In my last post, I shared some tricks that I use to find greater focus in our tech-permeated, hyper-distracted world. Now I’d like to expand on the topic by giving you some tips I’ve found to increase my productivity through better organization.
Before we get going, let me confess that I’m not the most naturally organized person in the world! However, I’ve managed to watch some TED talks, read some articles and get some handy hints from friends that have helped my workday to become less fragmented and cluttered. And the best part is that they’re easy for anyone to implement, even if you don’t consider yourself a natural organizer.
1) Give Your Inbox a Makeover
I don’t know exactly how many emails you get a day, but I bet it’s a lot. If you try to manage these just through your main inbox, it quickly becomes a big, chaotic mess that slows you down and stresses you out. That’s what happened to me, and though I started to play around with using folders and tabs, I couldn’t quite find a system I liked. That was until I stumbled across this article from Hubspot, which gave me a systematized, step-by-step approach for decluttering my inbox and better organizing my messages. Check it out and see if the tips work for you, too.
2) Save Small Tasks for Travel
When you’re facing a big to-do list, it can be tempting to take on the smallest tasks first. But while this can give you the satisfaction of getting some easy wins early in the day, it also can mean that you put off bigger, more meaningful tasks. When you eventually get to them, you’ve already depleted your energy and worn your brain out—lacking the fresh enthusiasm that’s needed to be at your best. That’s why I try to hone in on my highest priority projects first and save the quick-hit stuff for when I’m waiting for a flight or actually on the plane.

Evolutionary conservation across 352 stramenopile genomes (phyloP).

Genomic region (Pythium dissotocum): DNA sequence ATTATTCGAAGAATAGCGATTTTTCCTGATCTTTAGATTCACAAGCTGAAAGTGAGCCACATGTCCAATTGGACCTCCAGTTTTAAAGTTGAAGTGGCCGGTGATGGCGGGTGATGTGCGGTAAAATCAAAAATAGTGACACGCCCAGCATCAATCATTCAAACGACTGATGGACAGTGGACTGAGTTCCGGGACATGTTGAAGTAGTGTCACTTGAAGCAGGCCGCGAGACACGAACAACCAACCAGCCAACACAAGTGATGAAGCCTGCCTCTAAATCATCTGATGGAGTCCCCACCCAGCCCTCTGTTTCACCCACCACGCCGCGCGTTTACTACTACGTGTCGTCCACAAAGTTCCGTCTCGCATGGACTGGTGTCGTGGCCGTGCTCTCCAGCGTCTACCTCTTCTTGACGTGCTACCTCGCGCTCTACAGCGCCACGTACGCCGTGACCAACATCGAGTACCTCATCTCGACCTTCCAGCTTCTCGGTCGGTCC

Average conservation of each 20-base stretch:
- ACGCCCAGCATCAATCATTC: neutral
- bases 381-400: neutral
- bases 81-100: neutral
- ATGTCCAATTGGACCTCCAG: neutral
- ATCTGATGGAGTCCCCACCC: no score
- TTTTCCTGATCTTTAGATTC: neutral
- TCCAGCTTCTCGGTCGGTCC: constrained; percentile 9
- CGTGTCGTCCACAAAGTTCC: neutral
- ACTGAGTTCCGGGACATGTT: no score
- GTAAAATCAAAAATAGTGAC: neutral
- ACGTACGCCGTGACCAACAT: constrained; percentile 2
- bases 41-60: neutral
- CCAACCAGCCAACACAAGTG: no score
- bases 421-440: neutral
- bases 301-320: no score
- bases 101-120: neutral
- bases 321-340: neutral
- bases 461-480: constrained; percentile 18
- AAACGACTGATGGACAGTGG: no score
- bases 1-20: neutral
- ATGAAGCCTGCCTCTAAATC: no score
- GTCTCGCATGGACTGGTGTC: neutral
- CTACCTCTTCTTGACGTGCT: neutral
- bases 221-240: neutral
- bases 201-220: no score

3) Set Realistic Expectations
In our fast-paced culture, we’ve come to expect everything right now, whether that’s one-click shopping, drive-thru meals or pod coffee (don’t even get our espresso-loving marketing directors going on this last one!). It’s the same when it comes to emails, texts and IMs. We not only want other people to get back to us immediately, but we put this expectation of instantly responding on ourselves.
I pride myself on being responsive to my customers and colleagues, but have come to realize that if all I’m doing is replying to messages all day, it’s hard to finish proposals and other mission-critical tasks. The workaround I use is to be honest with people about when I can get to their need. I’ve found that when I tell someone, “Yes I can help you, but not until INSERT TIME OR DAY,” they’re usually fine with this.
That’s a lot better than either getting caught in the receipt-response loop or just letting replies fall through the cracks. The approach empowers me to be both responsive and diligent with my larger-scale projects.
Do you have other productivity tips that you’ve found beneficial? If so, please email me as I’d love to hear your feedback.